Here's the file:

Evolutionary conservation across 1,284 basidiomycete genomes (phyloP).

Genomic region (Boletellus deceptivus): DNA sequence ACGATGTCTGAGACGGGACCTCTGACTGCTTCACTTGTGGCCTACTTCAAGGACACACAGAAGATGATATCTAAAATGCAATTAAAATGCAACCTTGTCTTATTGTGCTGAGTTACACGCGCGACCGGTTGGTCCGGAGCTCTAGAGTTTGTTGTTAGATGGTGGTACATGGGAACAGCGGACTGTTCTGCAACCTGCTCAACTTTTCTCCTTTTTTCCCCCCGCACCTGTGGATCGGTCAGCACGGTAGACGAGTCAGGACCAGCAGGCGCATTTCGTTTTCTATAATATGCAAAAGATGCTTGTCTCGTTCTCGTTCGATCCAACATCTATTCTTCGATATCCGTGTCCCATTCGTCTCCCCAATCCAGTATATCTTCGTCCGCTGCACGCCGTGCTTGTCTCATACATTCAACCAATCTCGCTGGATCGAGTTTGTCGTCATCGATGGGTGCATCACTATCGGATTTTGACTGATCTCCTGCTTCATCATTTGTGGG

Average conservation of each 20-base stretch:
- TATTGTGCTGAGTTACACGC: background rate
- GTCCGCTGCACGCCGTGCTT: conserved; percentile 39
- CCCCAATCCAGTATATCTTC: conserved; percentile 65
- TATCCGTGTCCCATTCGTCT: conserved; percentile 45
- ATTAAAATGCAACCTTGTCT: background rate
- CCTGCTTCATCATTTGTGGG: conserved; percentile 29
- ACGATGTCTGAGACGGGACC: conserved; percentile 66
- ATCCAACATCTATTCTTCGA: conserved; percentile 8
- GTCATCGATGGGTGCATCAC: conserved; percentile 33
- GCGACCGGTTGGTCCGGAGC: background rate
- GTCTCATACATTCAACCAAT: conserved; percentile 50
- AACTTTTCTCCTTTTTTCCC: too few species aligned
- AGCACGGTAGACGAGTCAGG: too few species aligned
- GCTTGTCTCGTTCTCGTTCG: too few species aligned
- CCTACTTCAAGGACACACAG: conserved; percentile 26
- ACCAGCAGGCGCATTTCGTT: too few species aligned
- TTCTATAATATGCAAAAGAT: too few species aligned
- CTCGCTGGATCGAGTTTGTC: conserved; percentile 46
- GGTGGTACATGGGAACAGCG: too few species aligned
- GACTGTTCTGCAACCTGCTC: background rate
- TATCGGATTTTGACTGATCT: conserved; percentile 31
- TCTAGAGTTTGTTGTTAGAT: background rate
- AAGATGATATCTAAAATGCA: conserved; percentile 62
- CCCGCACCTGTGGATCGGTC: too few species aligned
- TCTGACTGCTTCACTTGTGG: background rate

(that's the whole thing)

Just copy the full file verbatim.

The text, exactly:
Evolutionary conservation across 1,284 basidiomycete genomes (phyloP).

Genomic region (Boletellus deceptivus): DNA sequence ACGATGTCTGAGACGGGACCTCTGACTGCTTCACTTGTGGCCTACTTCAAGGACACACAGAAGATGATATCTAAAATGCAATTAAAATGCAACCTTGTCTTATTGTGCTGAGTTACACGCGCGACCGGTTGGTCCGGAGCTCTAGAGTTTGTTGTTAGATGGTGGTACATGGGAACAGCGGACTGTTCTGCAACCTGCTCAACTTTTCTCCTTTTTTCCCCCCGCACCTGTGGATCGGTCAGCACGGTAGACGAGTCAGGACCAGCAGGCGCATTTCGTTTTCTATAATATGCAAAAGATGCTTGTCTCGTTCTCGTTCGATCCAACATCTATTCTTCGATATCCGTGTCCCATTCGTCTCCCCAATCCAGTATATCTTCGTCCGCTGCACGCCGTGCTTGTCTCATACATTCAACCAATCTCGCTGGATCGAGTTTGTCGTCATCGATGGGTGCATCACTATCGGATTTTGACTGATCTCCTGCTTCATCATTTGTGGG

Average conservation of each 20-base stretch:
- TATTGTGCTGAGTTACACGC: background rate
- GTCCGCTGCACGCCGTGCTT: conserved; percentile 39
- CCCCAATCCAGTATATCTTC: conserved; percentile 65
- TATCCGTGTCCCATTCGTCT: conserved; percentile 45
- ATTAAAATGCAACCTTGTCT: background rate
- CCTGCTTCATCATTTGTGGG: conserved; percentile 29
- ACGATGTCTGAGACGGGACC: conserved; percentile 66
- ATCCAACATCTATTCTTCGA: conserved; percentile 8
- GTCATCGATGGGTGCATCAC: conserved; percentile 33
- GCGACCGGTTGGTCCGGAGC: background rate
- GTCTCATACATTCAACCAAT: conserved; percentile 50
- AACTTTTCTCCTTTTTTCCC: too few species aligned
- AGCACGGTAGACGAGTCAGG: too few species aligned
- GCTTGTCTCGTTCTCGTTCG: too few species aligned
- CCTACTTCAAGGACACACAG: conserved; percentile 26
- ACCAGCAGGCGCATTTCGTT: too few species aligned
- TTCTATAATATGCAAAAGAT: too few species aligned
- CTCGCTGGATCGAGTTTGTC: conserved; percentile 46
- GGTGGTACATGGGAACAGCG: too few species aligned
- GACTGTTCTGCAACCTGCTC: background rate
- TATCGGATTTTGACTGATCT: conserved; percentile 31
- TCTAGAGTTTGTTGTTAGAT: background rate
- AAGATGATATCTAAAATGCA: conserved; percentile 62
- CCCGCACCTGTGGATCGGTC: too few species aligned
- TCTGACTGCTTCACTTGTGG: background rate